How to improve employee engagement in 5 easy pieces

5 steps to employee engagement

So far in October we have looked at employee engagement and internal communications from a distance. The blogs in this series centred on stats and facts to prove the correlation between engaged staff and productivity. As such it’s time to get tangible and talk about easy steps to take that can actually improve employee engagement.

Gallup, an organisation that sets the standard for employee engagement, has provided the backbone for much of our research. Its State of the Global Workforce report clearly highlights the link between productivity and engaged staff. Currently, the data shows just 15% of worldwide employees feel engaged by their employer.

This figure varies dramatically between regions, though. So in Northern Europe the peaks is 17%, in Norway. For the UK you’re looking at 11%. Head further south and this drops off, with France, Italy and Spain coming in at under 10%.

Crossing the Atlantic, the US and Canada fair far better— 31%. East Asia is shamed with the lowest rate of engaged employees in the world; China gets just 6%, South Korea and Taiwan do a little better at 7%, and Hong Kong can only muster 5%.

So what are the differences between territories?

If you look at workplace culture, and working cultures, then some light can be shed on the matter.

The US and Canada are world leaders when it comes to managerial styles that embrace individuality and allow greater flexibility. Both of which are key aspects in bolstering employee engagement.

Here in Europe things are more varied. Scandinavia is famed for its work-life balance, with many companies enforcing shorter hours on staff. Innovation is also a big economic driver— just look at Norway’s current attempt to move from from fossil fuel powerhouse to carbon neutral energy source.

Asia, on the other hand, has long been plagued by negative workplace cultures. Hours are, on the whole, far longer than in the West. Businesses demand complete dedication from teams and traditional hierarchical structures remain dominant.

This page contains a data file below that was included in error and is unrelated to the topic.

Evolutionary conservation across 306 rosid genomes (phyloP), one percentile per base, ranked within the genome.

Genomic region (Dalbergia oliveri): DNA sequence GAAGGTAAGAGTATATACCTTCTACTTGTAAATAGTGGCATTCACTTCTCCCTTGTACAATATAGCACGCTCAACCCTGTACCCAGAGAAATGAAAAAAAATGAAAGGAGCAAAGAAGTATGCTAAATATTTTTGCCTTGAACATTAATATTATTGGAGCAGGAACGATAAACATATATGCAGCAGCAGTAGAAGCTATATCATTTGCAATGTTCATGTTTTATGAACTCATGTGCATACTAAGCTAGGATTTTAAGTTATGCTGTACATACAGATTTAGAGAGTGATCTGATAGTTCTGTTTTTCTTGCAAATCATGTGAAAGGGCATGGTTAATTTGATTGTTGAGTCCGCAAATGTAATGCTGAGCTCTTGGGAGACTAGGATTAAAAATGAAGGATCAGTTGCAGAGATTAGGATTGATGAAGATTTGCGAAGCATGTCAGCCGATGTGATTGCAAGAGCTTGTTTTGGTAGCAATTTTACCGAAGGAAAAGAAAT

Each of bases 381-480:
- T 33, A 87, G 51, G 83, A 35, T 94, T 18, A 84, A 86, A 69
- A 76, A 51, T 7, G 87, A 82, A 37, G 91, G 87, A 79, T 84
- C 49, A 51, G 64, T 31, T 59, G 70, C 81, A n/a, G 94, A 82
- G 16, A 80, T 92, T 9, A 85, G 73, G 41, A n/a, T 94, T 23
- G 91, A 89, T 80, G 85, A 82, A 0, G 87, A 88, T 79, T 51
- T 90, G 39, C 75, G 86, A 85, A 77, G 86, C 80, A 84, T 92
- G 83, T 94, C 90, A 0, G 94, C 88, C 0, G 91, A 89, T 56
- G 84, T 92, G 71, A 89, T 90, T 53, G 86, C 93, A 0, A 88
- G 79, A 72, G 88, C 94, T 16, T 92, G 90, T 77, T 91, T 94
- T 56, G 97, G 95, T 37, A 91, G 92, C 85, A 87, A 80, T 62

Employee engagement differs between global regions.

Fail to improve employee engagement and you’ll lose money

The impact of low employee engagement is huge. Gallup calculated the collective cost of the 85% of employees who don’t feel engaged is around $7trillion in productivity.

It pays serious cash to rise to the challenge and look to join the top quartile of companies with good employee engagement. These firms enjoy 17% better productivity and 21% more profitability on average.

What can you do to improve employee engagement?

Last week one of our posts looked at Deloitte’s recommendations for improving internal communications. This is a fundamental step in boosting overall employee engagement.

It doesn’t stop there, though. Here are more five easy pieces of the puzzle you’ll need to fit together in order to achieve genuinely positive change.

*Keep up with technological developments

This benefits companies two-fold, at least. For one thing, staff will be more interested in situations that provide a chance to train, learn new skills and use cutting edge kit. It also stops basic tasks becoming overly-laborious, freeing up more time for innovative thinking.

5 steps to increase employee engagement

*Empower employees

We’ve already mentioned how flexibility can significantly improve levels of employee engagement by increasing satisfaction. Here at Smoking Gun we have taken bold steps towards creating working days that suit staff as well as clients. This doesn’t have to go to the extremes of a four day week, either, if that’s not for you.

*Listen and adapt

In some ways this is catch-22. If employees are not engaged they are less likely to give any useful feedback upon consultation. However, it’s vital to consult properly– take a look at Gallup’s Q12 for ideas on what you need to ask. Then, when you get responses, act on that information to show staff they are being heard.

*Don’t make it simple

Employee engagement is not a simple concept. Offering freebies, bonuses and other material rewards isn’t the real answer. Sure, this can be nice, but it’s so often more bandaid than cure. You need to look at the difficult truths of where you are failing and consider the effect these areas have on staff to make real progress.

*Do audit on an ongoing basis

Just as employee engagement is not a simple concept nor is it a one-time concern. No company can maintain standards without also looking to improve continuously, as those who stand still fall behind. Once you’re succeeding with attempts to improve employee engagement think about what else can be done to see those percentages climb even further, along with productivity.

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